'Good' companies always do well

Warren Buffett closes his letter in the Berkshire Hathaway annual report with an invitation to the annual meeting, calling it "Woodstock for Capitalists."

Warren Buffett closes his letter in the Berkshire Hathaway annual report with an invitation to the annual meeting, calling it "Woodstock for Capitalists."

Having grown up with the anti-war, civil rights, environmental, and feminist movements and the real Woodstock, it was not conventional thinking to portray big business as being on the correct side of most major social issues.

Today, more and more companies are on the acceptable side of social issues. They realize that the role they play in society impacts corporate growth, that they have a responsibility to customers, shareholders, staff, and their communities. They realize that doing good is good for business.

A GolinHarris study, "Doing Well by Doing Good 2005," ranked the top 12 corporate citizenship drivers. Among them were treatment of employees, product safety, ethics, the environment, and human rights.

The foremost corporate characteristic was treating employees well and fairly, caring about worker welfare, respecting their rights, and providing a safe, clean working environment.

Women and those 55 and older found product safety (the willingness to go beyond what's required to provide safe and reliable products and services) the next most important issue. Blacks and Hispanics rated human rights promotion as next in importance.

As a result of Enron-like scandals, more and more companies are defined by the character and integrity of their people. It is critical that executives behave in an ethical, honest, responsible, and accountable manner.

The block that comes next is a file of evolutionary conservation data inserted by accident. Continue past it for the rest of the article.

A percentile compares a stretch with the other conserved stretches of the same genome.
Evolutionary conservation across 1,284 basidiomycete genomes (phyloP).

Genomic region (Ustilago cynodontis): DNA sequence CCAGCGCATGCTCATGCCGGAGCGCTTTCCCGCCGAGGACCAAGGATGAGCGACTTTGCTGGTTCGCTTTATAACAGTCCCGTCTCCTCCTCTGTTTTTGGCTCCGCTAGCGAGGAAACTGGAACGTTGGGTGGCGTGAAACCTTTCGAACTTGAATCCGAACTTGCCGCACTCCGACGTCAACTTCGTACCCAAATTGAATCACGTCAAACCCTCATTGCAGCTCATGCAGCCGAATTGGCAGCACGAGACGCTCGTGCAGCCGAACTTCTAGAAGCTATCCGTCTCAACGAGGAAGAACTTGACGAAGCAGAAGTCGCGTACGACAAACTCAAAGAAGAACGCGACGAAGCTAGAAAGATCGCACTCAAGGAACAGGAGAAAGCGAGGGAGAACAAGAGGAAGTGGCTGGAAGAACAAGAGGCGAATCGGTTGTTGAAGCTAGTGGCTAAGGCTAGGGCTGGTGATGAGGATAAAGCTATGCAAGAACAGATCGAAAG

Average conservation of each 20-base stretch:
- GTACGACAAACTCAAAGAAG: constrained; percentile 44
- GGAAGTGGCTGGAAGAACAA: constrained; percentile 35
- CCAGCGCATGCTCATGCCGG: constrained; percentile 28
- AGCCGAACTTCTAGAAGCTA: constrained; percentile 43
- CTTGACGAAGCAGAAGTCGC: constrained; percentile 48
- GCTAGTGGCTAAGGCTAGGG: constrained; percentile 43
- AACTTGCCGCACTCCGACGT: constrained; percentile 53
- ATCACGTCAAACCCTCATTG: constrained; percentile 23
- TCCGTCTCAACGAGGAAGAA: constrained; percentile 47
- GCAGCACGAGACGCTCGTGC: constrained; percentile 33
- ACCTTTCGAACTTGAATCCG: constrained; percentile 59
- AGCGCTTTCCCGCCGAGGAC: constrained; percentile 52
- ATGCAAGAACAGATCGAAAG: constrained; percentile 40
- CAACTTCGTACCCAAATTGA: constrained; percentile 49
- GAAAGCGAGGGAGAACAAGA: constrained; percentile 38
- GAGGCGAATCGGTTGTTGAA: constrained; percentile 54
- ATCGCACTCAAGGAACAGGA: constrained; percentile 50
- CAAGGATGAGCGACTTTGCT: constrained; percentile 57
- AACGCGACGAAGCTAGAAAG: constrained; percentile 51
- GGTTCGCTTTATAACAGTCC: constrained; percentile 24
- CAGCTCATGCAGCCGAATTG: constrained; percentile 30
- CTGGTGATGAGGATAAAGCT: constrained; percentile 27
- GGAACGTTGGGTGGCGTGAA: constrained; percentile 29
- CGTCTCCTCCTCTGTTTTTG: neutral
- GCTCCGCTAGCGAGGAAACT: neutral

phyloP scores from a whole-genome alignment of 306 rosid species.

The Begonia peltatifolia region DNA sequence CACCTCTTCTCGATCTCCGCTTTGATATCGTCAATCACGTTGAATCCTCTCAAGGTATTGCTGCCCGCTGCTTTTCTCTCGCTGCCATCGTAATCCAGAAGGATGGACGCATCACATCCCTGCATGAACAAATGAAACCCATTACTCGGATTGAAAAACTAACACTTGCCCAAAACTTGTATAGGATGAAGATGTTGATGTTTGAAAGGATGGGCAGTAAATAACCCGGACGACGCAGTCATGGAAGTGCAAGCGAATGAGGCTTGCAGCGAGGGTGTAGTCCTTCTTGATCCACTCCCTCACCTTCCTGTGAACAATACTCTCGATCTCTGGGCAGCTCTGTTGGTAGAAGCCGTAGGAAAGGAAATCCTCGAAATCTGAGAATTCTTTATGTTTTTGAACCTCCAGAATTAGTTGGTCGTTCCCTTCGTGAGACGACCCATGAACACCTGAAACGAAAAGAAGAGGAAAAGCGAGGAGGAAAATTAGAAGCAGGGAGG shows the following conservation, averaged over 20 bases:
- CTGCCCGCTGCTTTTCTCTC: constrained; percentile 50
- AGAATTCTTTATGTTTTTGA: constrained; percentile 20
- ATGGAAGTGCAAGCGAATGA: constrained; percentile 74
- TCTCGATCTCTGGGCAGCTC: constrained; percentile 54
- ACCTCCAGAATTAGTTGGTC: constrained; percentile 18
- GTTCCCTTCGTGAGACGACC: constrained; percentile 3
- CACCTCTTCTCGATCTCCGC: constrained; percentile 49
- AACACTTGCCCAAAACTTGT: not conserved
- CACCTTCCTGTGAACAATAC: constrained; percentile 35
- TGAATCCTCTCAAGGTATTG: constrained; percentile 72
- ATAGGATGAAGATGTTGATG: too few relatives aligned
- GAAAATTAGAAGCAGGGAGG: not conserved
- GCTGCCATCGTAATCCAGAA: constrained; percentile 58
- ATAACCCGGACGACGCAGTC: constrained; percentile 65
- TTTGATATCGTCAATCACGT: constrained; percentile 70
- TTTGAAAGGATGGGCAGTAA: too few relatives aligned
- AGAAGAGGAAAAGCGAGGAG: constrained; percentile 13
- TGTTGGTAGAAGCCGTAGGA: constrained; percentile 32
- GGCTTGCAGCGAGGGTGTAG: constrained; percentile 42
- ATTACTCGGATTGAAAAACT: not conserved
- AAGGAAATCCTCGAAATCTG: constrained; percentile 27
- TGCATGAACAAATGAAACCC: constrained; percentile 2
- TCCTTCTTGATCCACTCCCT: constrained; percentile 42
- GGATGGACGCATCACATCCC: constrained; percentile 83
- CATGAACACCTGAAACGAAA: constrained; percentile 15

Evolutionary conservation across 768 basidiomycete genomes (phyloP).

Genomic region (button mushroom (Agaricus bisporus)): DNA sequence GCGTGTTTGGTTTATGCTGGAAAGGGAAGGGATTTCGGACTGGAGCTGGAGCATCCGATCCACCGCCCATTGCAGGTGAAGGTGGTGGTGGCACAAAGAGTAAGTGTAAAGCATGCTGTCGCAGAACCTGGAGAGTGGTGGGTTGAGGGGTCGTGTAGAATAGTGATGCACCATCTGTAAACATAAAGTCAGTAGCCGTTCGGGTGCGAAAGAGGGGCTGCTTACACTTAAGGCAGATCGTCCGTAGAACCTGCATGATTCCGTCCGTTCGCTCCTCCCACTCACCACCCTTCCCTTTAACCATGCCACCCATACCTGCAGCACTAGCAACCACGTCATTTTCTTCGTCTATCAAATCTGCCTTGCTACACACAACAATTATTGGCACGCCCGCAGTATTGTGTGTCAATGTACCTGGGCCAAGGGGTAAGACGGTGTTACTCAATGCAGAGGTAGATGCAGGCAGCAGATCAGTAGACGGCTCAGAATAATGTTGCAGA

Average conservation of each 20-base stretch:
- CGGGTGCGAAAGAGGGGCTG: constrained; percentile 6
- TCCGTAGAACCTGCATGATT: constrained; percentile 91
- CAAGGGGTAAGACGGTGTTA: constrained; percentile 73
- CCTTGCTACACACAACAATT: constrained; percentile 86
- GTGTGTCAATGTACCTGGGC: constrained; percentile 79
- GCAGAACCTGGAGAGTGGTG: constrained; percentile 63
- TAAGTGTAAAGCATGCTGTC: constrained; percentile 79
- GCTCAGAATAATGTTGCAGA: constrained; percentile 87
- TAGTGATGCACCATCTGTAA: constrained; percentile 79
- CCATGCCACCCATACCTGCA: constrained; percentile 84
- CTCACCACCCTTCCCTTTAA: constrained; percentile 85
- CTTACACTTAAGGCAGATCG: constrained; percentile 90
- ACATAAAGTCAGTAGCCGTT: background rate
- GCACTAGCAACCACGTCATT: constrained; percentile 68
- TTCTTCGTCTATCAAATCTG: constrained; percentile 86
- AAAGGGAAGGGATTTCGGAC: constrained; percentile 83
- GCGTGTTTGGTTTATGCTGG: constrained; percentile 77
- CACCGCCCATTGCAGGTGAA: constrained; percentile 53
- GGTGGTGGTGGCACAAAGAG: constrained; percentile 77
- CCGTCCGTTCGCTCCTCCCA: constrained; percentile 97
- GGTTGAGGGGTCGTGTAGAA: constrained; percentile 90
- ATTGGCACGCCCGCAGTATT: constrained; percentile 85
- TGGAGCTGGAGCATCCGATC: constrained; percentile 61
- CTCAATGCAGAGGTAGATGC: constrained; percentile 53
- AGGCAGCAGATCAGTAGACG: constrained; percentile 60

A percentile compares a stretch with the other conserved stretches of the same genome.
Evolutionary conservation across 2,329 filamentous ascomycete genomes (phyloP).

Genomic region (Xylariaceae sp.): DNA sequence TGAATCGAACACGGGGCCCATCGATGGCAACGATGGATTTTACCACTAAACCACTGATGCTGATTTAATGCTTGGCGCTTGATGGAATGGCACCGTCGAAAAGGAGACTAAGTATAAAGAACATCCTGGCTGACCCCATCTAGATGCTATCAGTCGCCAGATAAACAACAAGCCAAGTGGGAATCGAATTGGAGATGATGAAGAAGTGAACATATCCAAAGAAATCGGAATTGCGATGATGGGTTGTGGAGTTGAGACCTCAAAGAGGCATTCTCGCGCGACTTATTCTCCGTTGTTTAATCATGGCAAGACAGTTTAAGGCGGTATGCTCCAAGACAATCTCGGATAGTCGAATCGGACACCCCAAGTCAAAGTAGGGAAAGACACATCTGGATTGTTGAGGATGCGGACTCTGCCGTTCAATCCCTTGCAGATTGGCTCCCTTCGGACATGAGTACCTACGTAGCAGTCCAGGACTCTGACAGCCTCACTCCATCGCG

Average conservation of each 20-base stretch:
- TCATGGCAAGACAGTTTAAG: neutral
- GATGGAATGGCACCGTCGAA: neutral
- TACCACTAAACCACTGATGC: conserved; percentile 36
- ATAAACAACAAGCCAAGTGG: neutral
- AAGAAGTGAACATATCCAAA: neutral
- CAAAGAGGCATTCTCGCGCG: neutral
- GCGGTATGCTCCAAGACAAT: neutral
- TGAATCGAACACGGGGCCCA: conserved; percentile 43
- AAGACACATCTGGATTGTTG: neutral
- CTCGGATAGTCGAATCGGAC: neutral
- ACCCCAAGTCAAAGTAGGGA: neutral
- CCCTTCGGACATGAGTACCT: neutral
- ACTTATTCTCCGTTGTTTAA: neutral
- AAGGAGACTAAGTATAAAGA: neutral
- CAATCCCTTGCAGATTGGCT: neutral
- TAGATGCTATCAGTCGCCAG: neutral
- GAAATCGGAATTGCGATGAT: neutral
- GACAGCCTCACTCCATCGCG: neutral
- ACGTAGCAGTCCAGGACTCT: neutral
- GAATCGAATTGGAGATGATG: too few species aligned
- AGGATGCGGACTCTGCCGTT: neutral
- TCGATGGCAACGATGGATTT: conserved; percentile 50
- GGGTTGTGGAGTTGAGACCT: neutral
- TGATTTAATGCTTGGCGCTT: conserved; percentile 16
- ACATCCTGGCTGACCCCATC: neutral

Going to the Web sites of those companies considered good citizens, it is easy to find a common link. Whether it's Johnson & Johnson's "Our Credo," Ben & Jerry's "sustainable linked prosperity," or Southwest Airline's "Share the Spirit," they all make a concerted effort to focus on corporate responsibility.

These companies, in their words and actions, provide quality products, are financially sound, treat staff with dignity, and respect the community and the environment.

They each understand that these core corporate values cannot be compromised and they do not change from time to time or situation to situation.

Good citizenship pays dividends to these companies.

It helps with the retention of employees who want to work for a "good" company. It helps with sales. Consumers are more likely than ever before to use a product for the first time from a company they perceive to have unassailable core values. And they listen to other people - whether that is relatives, friends, or bloggers - in making their buying choices. And socially responsible companies are made to feel more welcome in the community where they have a corporate headquarters, a plant, a store, or even a restaurant.

In a profit-sharing speech in 1927, HF Johnson Sr. said, "The goodwill of the people is the only enduring thing in any business. It is the sole substance... the rest is shadow."

He made this speech at the height of the Roaring '20s, a flamboyant time of great prosperity. Little did he know his words would be even stronger in today's socially responsible world.

Michael Lissauer is EVP/marketing and business strategy for Business Wire, a Berkshire Hathaway company.

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